Call me Ishmael...
Yesterday I started off by looking at three fifths of the Marlins' rotation, their bullpen, and a couple of position players. What I learned:
- To build the rotation trifecta of Beckett, Willis and Burnett, the Marlins mixed generous portions of luck (a very high draft pick, a couple of trades that worked beyond expectations,) astute scouting (taking Beckett rather than say, Eric Munson as well as finding the other two,) and though I didn't say this yesterday, remarkably effective player development in the upper minors.
- In trades, the Marlins have shown a cutthroat aggressiveness, willing to shed salary and break ties to improve their team. They are always trading out of strength rather than desperation, i.e. you won't see them giving up a prospect for Byung Hyun Kim,and they tend to trade established big league players, even good ones like Edgar Renteria and Derrek Lee rather than prospects.
- When their player decisions aren't working for them they're willing to cut bait swiftly while the player in question's value is still relatively stable to what it was when they acquired him. For example, Hee Seop Choi was acquired from the Cubs, but not long thereafter -considering he was still developing- moved to the Dodgers to help get Paul Lo Duca and Guillermo Mota. The Marlins then filled the need for a first baseman in the offseason by signing Carlos Delgado.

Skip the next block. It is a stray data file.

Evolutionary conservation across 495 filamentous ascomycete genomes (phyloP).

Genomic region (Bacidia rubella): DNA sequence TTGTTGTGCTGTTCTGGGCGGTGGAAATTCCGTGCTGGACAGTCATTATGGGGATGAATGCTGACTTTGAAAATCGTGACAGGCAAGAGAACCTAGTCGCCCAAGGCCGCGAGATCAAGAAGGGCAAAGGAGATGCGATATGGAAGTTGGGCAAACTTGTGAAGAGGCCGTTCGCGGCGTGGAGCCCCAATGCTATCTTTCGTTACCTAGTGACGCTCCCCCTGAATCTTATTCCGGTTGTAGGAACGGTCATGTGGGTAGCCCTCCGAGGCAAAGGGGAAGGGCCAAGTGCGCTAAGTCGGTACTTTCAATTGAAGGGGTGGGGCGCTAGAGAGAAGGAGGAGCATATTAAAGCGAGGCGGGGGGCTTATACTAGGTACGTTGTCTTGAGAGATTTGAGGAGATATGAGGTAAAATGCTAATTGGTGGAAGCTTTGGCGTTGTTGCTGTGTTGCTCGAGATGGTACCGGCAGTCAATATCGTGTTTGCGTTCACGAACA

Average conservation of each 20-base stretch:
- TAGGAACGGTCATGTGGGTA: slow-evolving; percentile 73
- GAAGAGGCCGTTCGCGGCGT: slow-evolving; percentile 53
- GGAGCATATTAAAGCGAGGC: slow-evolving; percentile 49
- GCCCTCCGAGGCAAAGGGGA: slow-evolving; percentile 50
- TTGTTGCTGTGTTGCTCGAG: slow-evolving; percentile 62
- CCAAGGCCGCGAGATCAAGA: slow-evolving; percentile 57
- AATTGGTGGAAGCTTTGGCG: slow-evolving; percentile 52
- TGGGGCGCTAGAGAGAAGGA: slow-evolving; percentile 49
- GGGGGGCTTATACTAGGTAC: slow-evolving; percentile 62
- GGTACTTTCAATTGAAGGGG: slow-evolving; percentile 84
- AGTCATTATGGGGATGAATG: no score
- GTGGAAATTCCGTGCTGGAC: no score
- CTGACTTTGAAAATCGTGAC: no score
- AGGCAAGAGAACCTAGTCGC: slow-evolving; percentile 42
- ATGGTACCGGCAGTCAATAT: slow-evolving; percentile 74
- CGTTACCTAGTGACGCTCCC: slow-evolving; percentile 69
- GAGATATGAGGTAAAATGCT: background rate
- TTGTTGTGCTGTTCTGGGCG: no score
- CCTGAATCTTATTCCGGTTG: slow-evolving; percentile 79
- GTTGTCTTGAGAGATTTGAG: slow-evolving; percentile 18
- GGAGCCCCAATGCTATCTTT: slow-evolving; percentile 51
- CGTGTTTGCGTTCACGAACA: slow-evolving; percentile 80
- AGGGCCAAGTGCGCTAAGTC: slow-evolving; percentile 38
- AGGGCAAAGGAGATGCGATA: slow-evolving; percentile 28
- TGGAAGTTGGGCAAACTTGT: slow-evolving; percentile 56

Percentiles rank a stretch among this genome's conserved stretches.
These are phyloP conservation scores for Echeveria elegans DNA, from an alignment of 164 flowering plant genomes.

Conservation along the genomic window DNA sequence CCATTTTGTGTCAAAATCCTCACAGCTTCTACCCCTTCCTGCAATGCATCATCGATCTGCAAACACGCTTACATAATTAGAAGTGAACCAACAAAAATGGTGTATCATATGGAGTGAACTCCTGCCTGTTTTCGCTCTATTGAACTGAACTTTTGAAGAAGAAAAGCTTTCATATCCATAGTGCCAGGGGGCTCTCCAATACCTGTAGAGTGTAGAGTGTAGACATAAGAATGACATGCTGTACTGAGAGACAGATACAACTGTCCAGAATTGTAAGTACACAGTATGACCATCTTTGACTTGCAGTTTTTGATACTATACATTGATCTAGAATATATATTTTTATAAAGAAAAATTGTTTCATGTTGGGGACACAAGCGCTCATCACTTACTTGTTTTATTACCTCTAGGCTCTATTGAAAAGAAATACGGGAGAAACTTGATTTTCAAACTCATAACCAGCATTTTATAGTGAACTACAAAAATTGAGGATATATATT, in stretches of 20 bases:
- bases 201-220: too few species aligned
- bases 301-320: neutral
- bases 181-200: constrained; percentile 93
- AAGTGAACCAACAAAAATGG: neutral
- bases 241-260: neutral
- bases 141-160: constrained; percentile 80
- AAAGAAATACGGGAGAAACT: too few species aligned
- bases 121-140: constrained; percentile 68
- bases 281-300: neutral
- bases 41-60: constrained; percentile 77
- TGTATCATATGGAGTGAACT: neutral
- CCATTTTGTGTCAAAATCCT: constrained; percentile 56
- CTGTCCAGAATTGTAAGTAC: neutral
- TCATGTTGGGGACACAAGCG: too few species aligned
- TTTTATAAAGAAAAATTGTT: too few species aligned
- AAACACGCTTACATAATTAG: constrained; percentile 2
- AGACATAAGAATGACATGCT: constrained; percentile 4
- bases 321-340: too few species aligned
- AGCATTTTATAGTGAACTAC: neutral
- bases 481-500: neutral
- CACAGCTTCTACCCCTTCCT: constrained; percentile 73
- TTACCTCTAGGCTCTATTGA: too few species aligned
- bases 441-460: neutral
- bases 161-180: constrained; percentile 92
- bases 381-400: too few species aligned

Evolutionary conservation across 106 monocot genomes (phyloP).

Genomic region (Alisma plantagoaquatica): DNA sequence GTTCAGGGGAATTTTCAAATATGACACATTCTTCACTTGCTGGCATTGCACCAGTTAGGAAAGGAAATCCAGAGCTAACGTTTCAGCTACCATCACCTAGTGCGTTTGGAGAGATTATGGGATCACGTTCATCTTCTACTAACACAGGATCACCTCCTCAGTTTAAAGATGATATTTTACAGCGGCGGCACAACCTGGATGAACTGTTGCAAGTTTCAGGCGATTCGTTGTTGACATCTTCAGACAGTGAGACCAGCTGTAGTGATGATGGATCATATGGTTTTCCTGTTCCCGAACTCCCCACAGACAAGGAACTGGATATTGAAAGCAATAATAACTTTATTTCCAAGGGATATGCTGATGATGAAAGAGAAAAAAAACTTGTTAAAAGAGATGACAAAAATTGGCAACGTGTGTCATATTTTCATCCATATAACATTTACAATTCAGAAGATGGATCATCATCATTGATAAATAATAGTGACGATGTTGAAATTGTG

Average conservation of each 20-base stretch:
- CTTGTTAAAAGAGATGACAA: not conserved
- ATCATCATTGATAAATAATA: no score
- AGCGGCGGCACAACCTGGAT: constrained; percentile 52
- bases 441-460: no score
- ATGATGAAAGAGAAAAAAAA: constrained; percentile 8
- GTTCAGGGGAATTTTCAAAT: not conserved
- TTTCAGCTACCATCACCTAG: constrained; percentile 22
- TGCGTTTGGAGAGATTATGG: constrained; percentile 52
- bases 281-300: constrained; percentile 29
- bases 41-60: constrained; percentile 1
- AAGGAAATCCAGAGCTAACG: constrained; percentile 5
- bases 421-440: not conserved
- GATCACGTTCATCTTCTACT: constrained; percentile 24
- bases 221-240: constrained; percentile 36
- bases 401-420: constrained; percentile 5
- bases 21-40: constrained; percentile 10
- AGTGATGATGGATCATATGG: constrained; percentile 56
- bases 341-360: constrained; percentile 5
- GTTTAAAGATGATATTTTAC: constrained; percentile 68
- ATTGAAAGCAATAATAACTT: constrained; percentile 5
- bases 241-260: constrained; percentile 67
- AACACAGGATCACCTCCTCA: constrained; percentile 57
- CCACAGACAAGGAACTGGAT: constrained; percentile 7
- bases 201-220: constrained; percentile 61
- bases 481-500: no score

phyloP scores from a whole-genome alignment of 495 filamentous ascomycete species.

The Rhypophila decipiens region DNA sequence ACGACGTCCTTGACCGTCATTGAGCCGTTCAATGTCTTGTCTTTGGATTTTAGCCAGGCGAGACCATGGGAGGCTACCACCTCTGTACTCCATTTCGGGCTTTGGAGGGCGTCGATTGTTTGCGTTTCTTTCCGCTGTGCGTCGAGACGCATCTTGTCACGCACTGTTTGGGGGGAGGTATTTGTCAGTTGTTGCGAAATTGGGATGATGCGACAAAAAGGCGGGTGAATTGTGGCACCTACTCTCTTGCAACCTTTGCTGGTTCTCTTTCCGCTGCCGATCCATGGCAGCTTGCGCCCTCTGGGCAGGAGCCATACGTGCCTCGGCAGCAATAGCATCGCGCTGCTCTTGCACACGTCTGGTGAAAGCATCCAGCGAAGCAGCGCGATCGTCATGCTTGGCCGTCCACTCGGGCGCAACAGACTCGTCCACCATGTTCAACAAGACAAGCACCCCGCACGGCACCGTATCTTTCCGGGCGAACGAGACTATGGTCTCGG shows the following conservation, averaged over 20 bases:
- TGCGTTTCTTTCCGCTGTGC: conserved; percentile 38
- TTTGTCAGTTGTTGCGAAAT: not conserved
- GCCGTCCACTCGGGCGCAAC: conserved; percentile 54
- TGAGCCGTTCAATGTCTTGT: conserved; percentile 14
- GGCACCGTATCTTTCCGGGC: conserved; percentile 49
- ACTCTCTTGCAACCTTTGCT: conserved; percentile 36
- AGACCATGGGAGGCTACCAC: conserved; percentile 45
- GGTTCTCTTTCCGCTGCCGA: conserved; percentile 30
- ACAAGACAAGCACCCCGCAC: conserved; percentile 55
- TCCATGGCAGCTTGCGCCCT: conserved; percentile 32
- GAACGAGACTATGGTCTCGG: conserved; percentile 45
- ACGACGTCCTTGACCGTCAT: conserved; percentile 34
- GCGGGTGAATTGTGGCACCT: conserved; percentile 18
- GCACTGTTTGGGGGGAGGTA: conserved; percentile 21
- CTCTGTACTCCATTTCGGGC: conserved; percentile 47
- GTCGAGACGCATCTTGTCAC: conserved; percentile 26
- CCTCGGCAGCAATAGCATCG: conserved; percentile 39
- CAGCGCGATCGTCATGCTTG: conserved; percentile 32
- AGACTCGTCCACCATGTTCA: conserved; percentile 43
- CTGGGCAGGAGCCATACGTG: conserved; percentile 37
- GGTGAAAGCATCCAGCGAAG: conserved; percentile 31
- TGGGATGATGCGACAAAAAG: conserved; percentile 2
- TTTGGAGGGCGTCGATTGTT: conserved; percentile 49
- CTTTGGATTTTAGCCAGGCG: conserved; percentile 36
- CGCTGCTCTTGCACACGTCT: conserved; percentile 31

- The Marlins' bullpen is cheap, transitory and rebuilt every offseason, yet also experienced and proven for the most part. Again, their moves are made pre-emptively and they don't have to do a lot of scrambling for parts as things breakdown. The Rockies are having to watch a mostly young and unproven bullpen develop and this is costing them, but they also seem to be just throwing whatever they can find at the problem and hoping it sticks.